5 thoughts on “How Gaining and Losing a Borderline Personality Disorder Diagnosis Affected Me

  • April 10, 2018 at 6:49 pm

    DSM criteria #9 for BPD mentions ‘.. or severe dissociation’. Not all persons with BPD have criteria 9, but some do. Perhaps a prodding Q: Is a person with (severe) dissociation able to consent to sexual intercourse? Don’t answer if it feels like too much of a morality call to be answered from your position. In parts .. in relation to California SB-967. Governor Jerry Brown signed SB-967 into law 9/28/2014 with the narrow scope of (college) students.

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    • April 10, 2018 at 9:56 pm

      Thanks for your comment. Yes, I know BPD can include dissociation, I just forgot to mention that in the article. As for your question, I’m not sure. I don’t know if I would qualify for “severe” dissociation since I’m co-conscious and I stay dominant 95% of the time. If I start to switch to a different personality I am aware and can flip myself back. So I could certainly consent. For someone who loses time and switches… I feel like it would depend on the person and how they interact with their alters.

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      • April 11, 2018 at 1:31 am

        Thank you Annette. I find it inspiring that more people recover from BPD, and also share their success story.

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  • April 12, 2018 at 1:01 am

    Hi Anna,
    Your posts are very thought-provoking and often resonate with me. In fact, there are parts of this one that we share similar experiences with.
    I too have heard and seen the stigma (even among some professionals) that can occur with a borderline personality disorder diagnosis. I have experienced it personally because one doctor who spent VERY limited time with me, during one hospitalization felt that it fit. I’m not particularly surprised given that people who are hospitalized on a psych unit are NOT at their best obviously!
    What DID and DOES surprise me (as well as frustrate/anger/sadden me) is that once a person HAS this diagnosis, it tends to follow you around and can be INCREDIBLY HARD to have removed from medical records–if not impossible. The other thing I find frustrating is that this diagnosis can be so very similar to P.T.S.D. and I, as well as my current and past therapists, my regular medical doctor etc., believe that although I do have several bpd symptoms, they also happen to be symptoms of ptsd and were/are there because I was abused for years and dealing with it. My regular therapist and others who know me well do not feel that I meet the criteria for bpd. For me, that is a relief because of the negativity surrounding the diagnosis but also because I just don’t like labels–including ptsd!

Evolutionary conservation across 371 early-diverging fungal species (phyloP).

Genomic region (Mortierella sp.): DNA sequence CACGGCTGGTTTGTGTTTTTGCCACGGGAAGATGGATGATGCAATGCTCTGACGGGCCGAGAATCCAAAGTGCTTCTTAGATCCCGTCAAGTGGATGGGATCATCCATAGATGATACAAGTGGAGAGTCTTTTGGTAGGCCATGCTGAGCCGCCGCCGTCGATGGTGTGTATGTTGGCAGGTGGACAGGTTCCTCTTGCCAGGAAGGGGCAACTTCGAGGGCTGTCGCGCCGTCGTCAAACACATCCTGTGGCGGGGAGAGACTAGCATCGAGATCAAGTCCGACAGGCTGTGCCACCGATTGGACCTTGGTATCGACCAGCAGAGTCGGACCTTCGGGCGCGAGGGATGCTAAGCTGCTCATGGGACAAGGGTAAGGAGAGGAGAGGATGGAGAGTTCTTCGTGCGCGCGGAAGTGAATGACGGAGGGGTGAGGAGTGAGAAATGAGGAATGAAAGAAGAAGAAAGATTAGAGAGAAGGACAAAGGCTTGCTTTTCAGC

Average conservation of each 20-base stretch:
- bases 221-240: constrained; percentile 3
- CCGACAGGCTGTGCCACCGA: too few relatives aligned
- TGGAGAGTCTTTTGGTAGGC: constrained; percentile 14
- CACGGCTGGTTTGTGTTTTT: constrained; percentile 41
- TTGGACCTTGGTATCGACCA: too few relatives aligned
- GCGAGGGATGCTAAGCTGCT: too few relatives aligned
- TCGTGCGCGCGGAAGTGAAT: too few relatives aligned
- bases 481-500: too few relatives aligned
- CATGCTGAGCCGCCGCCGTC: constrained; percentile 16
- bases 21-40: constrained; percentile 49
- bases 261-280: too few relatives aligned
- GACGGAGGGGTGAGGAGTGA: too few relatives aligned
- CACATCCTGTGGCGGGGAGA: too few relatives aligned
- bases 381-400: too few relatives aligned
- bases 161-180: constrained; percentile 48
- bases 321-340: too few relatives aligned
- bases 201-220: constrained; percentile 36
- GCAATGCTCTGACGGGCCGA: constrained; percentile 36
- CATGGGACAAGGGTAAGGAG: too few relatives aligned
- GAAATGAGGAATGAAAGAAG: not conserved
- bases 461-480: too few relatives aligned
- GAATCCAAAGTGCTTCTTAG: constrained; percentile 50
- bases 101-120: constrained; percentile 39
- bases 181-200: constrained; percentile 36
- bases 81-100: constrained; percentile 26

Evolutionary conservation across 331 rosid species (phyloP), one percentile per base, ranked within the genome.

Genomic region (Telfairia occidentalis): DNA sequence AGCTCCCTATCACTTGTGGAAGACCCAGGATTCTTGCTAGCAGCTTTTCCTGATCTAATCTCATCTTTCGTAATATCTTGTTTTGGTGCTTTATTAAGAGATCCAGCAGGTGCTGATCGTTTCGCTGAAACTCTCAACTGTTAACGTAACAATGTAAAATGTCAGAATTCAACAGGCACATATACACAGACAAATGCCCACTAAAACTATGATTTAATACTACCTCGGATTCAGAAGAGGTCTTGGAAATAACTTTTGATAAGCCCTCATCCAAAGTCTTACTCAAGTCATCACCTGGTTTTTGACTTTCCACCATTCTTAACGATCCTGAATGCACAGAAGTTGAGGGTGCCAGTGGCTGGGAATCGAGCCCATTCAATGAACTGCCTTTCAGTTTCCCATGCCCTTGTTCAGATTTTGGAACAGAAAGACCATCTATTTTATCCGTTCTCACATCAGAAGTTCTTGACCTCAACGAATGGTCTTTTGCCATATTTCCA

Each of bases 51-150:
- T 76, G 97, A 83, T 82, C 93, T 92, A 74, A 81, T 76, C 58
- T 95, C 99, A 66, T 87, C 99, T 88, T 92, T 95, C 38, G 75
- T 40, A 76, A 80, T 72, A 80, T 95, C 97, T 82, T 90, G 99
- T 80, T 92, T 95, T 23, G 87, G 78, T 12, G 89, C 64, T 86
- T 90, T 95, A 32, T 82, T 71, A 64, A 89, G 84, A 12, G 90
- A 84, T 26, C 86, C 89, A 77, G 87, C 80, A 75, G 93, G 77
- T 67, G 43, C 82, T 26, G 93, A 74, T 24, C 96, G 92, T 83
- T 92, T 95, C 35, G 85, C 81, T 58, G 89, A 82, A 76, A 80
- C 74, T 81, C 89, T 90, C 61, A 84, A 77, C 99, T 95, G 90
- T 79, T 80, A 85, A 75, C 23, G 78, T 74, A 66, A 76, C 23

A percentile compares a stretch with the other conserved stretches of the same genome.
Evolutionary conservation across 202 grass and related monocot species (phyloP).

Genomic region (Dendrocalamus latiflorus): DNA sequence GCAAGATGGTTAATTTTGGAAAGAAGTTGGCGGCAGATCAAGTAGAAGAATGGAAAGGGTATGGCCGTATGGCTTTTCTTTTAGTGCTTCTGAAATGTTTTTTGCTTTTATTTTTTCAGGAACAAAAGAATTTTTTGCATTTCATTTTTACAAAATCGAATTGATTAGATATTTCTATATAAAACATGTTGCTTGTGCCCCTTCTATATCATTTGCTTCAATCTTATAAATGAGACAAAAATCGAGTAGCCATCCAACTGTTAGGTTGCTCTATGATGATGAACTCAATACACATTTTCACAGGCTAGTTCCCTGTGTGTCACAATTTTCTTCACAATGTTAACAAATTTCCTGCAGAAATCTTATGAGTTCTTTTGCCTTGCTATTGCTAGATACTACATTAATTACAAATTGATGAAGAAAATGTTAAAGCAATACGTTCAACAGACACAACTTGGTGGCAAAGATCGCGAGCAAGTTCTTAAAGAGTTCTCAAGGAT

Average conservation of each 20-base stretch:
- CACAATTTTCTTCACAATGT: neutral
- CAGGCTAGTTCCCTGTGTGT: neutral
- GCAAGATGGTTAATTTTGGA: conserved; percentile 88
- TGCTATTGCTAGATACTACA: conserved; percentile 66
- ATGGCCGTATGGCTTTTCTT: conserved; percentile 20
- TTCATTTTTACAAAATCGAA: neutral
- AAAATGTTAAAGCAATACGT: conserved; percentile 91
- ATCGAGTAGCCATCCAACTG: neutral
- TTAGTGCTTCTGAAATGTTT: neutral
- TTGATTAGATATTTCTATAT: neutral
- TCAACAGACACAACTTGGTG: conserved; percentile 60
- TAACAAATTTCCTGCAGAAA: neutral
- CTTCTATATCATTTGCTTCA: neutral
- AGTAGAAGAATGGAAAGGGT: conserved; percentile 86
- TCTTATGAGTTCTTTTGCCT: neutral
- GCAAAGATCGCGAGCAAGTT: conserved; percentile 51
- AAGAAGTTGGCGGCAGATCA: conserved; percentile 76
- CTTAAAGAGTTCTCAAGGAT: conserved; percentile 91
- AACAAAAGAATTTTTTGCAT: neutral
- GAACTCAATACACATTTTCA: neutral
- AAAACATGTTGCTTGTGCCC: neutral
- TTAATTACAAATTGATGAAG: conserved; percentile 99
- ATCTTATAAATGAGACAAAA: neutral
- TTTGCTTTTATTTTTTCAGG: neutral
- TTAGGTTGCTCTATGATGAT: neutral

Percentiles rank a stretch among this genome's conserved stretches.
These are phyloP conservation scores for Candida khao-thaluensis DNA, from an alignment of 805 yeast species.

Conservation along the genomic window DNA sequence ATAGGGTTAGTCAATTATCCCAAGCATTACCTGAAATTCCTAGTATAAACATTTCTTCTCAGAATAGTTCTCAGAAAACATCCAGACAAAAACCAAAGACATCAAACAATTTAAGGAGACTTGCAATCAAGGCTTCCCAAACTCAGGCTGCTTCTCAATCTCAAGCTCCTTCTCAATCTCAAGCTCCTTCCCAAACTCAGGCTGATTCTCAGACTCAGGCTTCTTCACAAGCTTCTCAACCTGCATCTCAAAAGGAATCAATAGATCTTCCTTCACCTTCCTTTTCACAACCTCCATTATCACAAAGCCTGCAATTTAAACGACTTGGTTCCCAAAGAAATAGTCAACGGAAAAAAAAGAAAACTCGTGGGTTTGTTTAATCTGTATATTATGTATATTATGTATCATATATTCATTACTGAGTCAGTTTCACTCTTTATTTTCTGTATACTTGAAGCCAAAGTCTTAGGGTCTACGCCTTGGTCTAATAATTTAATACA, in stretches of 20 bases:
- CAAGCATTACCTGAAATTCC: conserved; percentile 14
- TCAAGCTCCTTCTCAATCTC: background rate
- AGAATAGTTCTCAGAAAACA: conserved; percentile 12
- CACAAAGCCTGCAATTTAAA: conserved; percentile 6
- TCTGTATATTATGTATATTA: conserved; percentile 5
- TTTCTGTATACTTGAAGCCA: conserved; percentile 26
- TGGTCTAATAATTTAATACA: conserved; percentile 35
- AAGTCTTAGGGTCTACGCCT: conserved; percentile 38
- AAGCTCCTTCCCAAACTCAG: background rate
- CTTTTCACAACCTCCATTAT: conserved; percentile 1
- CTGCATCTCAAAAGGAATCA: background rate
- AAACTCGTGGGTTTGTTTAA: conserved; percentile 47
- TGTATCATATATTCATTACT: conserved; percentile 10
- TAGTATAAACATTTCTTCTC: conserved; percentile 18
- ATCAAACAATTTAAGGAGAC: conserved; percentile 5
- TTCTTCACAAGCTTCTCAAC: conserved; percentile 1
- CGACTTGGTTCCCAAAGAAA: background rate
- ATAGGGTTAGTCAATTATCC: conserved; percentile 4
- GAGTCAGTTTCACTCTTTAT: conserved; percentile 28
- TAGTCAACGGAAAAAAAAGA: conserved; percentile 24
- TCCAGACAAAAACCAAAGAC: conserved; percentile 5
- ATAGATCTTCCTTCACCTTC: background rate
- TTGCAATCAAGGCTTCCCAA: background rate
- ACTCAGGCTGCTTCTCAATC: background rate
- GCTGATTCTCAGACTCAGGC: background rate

I think it is sad that YOU feel sad at having lost that diagnosis because whether you have it or not, you are so much MORE than your diagnosis, Anna! I can tell that you are an incredible young woman, one who is very intelligent, a gifted writer, a diligent student, an ethical counselor and a person of integrity. I would venture to say that you have good friends and that you like to laugh and have fun and that you likely have a creative side.
    Maybe you too can learn to find more of your identity through positive attributes? It doesn’t mean you have to banish any accurate diagnoses and who knows, maybe bpd IS accurate for you or maybe it’s not but you are so much MORE than your labels. I hope you embrace those positive things too! I am trying to do the same!

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    • April 12, 2018 at 4:07 am

      Thank you for your compliment on my articles, I enjoy your comments too. Yes I was frustrated about how hard it was to get rid of a BPD diagnosis and how it followed me, but then I started to accept it. Thank you for your compliments about me as a person, it’s very moving. The nature of writing articles for this website is that I’m writing about my mental illnesses and not about the other things that make up me, so I keep focusing on negative attributes of me. But a mentor of mine told me Monday how I should try to focus less on my mental illnesses and focus my mind on other things – so that is my current goal. Thank you again for your encouragement. I hope you are able to embrace more positive things about yourself too.

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